Stericlean robots have been designed from the ground up for such applications. All-round encapsulation to protection class IP 67 permits use under harsh conditions as well as in hygiene-sensitive environments. Parts subject to extreme stress are made of stainless steel. The surface treatment enhances resistance to corrosion, guaranteeing reliable performance in VHP (Vaporized Hydrogen Peroxide) environments; the top coat of paint produces an exceptionally durable surface. As a result, all members of the Stericlean six-axis series are compliant with the strict GMP (Good Manufacturing Practice) guidelines.

Six robots – six tasks

The six identical TX60 Stericlean robots are positioned at six stations along the processing line. The first of them lifts one whole femoral head off a tray and conveys it to an image processor which assesses it for size and shape. This data is used to map out the cutting lines for the next stage in which the second robot presents the bone material to the fully encapsulated water jet cutting machine.

Robot number three retrieves the resulting cuboid allografts and places them on a tray. The next two robots in line are responsible for handling the allografts as they undergo chemical treatment and sterilization. At station number six, the last of the Stericlean robots inserts the individual cubes in vials. After they have been vacuum-sealed and individually labelled, the vials are stored in deep freeze pending delivery to clients.

A unique automation project

Even though there is nothing unusual about the type of task performed by the robots, the project is nonetheless unique, not least because of the product and the stringent conditions attached to the handling of natural implants. The robots not only impress by virtue of their cleanroom compatibility but also in terms of dynamics, precision and reliability.

Various other aspects of the project illustrate the challenges that had to be resolved during the design stage. For example, a separate kit of vials, labels and even grippers has to be provided for each hip bone. The Stericlean at Station 2 takes on the role of master robot, operating the pump drive of the water jet cutting system and performing various other key functions. Before any of the robots could be installed, 1-2-3 Automation carried out extensive simulations to test all of the motion sequences in the system.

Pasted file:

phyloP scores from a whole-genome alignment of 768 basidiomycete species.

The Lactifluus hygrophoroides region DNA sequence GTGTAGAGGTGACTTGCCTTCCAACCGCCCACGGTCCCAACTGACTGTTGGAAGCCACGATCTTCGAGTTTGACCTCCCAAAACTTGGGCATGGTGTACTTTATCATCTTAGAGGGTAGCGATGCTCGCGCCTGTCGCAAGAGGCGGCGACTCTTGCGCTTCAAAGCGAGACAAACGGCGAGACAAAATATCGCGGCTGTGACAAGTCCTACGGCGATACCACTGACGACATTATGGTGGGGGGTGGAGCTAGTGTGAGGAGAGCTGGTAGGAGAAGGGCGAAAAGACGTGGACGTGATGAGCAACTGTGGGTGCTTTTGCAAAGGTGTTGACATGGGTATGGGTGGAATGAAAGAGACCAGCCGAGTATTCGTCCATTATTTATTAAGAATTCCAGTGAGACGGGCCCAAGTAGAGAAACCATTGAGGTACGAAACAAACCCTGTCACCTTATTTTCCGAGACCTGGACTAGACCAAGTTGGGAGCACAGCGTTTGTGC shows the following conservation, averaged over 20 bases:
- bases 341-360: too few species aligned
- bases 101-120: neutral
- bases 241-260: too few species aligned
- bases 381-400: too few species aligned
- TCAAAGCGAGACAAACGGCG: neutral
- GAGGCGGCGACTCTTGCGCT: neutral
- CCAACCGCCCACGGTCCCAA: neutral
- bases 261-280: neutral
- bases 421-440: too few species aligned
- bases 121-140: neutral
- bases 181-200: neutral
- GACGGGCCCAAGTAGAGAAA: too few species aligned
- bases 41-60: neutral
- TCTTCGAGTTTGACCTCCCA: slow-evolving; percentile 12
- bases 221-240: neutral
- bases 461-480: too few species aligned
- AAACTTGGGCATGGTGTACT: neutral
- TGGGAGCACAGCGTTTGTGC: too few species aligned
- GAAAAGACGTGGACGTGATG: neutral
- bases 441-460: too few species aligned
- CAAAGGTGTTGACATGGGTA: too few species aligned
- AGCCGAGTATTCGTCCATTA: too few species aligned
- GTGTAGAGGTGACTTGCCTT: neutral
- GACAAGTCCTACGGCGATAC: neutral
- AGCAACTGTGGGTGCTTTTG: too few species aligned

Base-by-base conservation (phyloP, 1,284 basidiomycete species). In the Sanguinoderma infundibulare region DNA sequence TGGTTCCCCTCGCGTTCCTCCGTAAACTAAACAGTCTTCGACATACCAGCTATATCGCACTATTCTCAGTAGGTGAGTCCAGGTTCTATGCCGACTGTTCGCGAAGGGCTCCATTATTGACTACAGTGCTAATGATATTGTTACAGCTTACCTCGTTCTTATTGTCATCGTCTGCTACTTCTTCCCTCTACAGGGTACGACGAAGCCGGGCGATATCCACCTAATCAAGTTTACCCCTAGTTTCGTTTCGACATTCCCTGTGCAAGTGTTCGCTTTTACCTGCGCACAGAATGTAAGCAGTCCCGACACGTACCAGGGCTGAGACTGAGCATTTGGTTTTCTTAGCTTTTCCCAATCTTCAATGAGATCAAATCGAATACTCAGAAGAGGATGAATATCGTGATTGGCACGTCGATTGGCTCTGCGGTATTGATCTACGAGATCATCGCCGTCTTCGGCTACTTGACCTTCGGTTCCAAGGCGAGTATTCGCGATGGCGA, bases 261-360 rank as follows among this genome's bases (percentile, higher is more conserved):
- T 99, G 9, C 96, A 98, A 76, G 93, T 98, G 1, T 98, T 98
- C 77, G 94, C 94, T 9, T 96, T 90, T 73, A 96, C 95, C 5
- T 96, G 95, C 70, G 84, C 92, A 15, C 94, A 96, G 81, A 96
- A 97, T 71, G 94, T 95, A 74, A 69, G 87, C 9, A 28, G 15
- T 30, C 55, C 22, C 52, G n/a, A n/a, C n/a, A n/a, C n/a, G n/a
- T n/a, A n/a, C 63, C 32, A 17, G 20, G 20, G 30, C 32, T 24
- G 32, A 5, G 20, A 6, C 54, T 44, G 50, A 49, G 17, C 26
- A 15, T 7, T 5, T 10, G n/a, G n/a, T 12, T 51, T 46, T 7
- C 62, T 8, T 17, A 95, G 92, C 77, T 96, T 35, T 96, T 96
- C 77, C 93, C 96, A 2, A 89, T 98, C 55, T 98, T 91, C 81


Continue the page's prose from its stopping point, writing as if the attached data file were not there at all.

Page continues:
Multiple benefits for bone banks, hospitals and patients

Daniel Dufrene is satisfied that the time, effort and capital investment in the system has been  worth it: “For the first time, we have realized a completely automated system for processing bone material. The results include a significantly better yield, higher volumes and lower costs. But above all, full automation gives us a very high level of safety, because contamination, including cross-contamination, can be excluded. This is now the gold standard for bone implants.” An assessment that is also borne out by GMP certification which, according to Daniel Dufrene, cannot be granted for manually operated systems.

The ultimate beneficiaries of this highly specialized form of robot-assisted automation technology will be hospital patients because, thanks to the pioneering work done by Texere, it is now possible to dramatically reduce the shortage of human replacement bone material. First to benefit will be the Benelux countries and neighbouring states. The Texere founders are not ruling out the construction and operation of similar facilities in other regions such as Asia. After all, allografts are just as scarce and in equally great demand elsewhere.